The challenge for us all is not to drift away from this God-glorifying, self-abasing gospel. We must not assume it and then go on to other things---even good things. For these things will eventually displace the gospel as the center of our ministry. For that reason you must "keep watch," as Paul urged Timothy, over your life and doctrine (1 Tim. 4:16).

Who We Are, Not What We Do

What does this look like for a pastor? First, we must let the gospel shape our own lives before we minister to others. We must remember that pastoring is, first of all, not about our "ministry skills" but who we are as men "in Christ," called as God's servants to shepherd his flock. This means growing in our reverence for God's holiness, which the cross of Christ so clearly reveals. God hates sin, and so must we. This means humbly acknowledging the need of our own hearts to be cleansed by Christ's precious blood and then seeking the sanctifying power of the Spirit. It means engaging in those "means of grace" that keep pointing us to God's gracious gospel and spur us on to love and good deeds. It means reading the Word with a view to a change in our own hearts---relying on the Spirit to give life through it. It means forgiving as the Lord has forgiven us. It means praying as a way of abiding in Christ, for only then can we bear real fruit.

Our love for Christ needs the reinforcement of others who also share that love. That's why we need "spiritual friendships" with like-minded brothers who can provide encouragement and accountability. In guarding our lives, we need to say no to the first sign of temptation, whether it be to click on an inappropriate website and indulge in lust or to reflect on the success (or failure) of another's ministry and indulge in envy, pride, or self-pity. We must strive to share the heart of our Savior in his love and in his humility---seeking to develop a soft heart and a thick skin in all our relationships with people.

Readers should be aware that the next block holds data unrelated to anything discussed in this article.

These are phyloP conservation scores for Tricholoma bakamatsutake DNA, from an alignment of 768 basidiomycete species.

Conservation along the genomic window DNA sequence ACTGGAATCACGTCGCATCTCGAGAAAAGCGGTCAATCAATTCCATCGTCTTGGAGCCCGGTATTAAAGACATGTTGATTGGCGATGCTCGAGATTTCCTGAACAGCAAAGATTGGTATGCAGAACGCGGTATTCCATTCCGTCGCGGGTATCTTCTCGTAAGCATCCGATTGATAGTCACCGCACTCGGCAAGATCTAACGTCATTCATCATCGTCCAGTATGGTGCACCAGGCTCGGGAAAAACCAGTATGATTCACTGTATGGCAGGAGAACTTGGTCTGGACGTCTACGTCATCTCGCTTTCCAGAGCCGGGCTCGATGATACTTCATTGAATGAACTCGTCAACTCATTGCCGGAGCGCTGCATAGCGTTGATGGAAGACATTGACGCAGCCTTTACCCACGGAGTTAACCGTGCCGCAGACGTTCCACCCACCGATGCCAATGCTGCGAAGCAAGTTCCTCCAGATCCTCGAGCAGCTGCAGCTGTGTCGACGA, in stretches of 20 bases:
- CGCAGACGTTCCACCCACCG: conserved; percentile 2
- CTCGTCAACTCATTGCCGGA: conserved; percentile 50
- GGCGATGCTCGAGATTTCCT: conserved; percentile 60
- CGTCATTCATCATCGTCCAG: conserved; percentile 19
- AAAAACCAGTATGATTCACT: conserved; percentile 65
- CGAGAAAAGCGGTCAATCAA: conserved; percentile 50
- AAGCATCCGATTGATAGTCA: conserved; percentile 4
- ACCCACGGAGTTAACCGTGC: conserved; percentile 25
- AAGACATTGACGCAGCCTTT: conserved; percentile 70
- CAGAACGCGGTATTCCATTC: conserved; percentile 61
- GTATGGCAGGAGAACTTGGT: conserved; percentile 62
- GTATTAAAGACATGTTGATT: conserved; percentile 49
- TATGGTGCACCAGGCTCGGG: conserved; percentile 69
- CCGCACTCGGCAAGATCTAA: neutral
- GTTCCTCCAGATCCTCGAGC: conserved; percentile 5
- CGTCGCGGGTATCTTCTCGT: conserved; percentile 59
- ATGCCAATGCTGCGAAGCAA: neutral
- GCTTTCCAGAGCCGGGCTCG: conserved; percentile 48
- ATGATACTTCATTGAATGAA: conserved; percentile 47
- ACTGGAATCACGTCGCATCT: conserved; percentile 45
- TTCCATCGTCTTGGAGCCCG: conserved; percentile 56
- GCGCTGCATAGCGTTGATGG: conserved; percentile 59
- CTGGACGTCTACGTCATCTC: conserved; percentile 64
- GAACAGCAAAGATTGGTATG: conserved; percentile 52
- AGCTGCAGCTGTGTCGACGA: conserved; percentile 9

We are to be models of Christian living, not just Christian working, for the gospel calls us to make Christ Lord of all. So how the gospel affects our marriages and family life is just as much a part of our ministry as our public preaching. The gospel is lived out at home through the self-giving love for our wives and raising our children with grace and truth. All this is included in a gospel-centered life.

We are to watch our lives, and we are to watch our teaching---making sure the gospel informs all that we say. We must keep taking our hearers to the cross, for that's where the Bible points us, whatever the text of our sermon. We must beware of moralism and continue preaching grace. That grace becomes all the more amazing as we expound the majesty and holiness of God from the whole of Scripture!

Evangelize, Read, Make Friends

So how do we keep deepening our understanding of the gospel? One way is to find opportunities to engage in evangelism. Sharing the gospel with unbelievers sharpens our own appreciation of its goodness, truth, and beauty.

And without question, we must be readers. But make sure that the first book you read, over and over again, is the Bible. Let its words soak into your soul. Enter into the world it displays---a world in which God acts in creation, judgment, redemption, and consummation to fulfill his gracious purpose in the gospel. Then read devotional literature by writers who feed your soul as well as your mind. Then read theological and biblical works that sharpen your understanding. Then read other books---good fiction, science, sociology, history, politics---all of which can broader our understanding of the world into which the gospel is preached as the ultimate answer to all life's questions.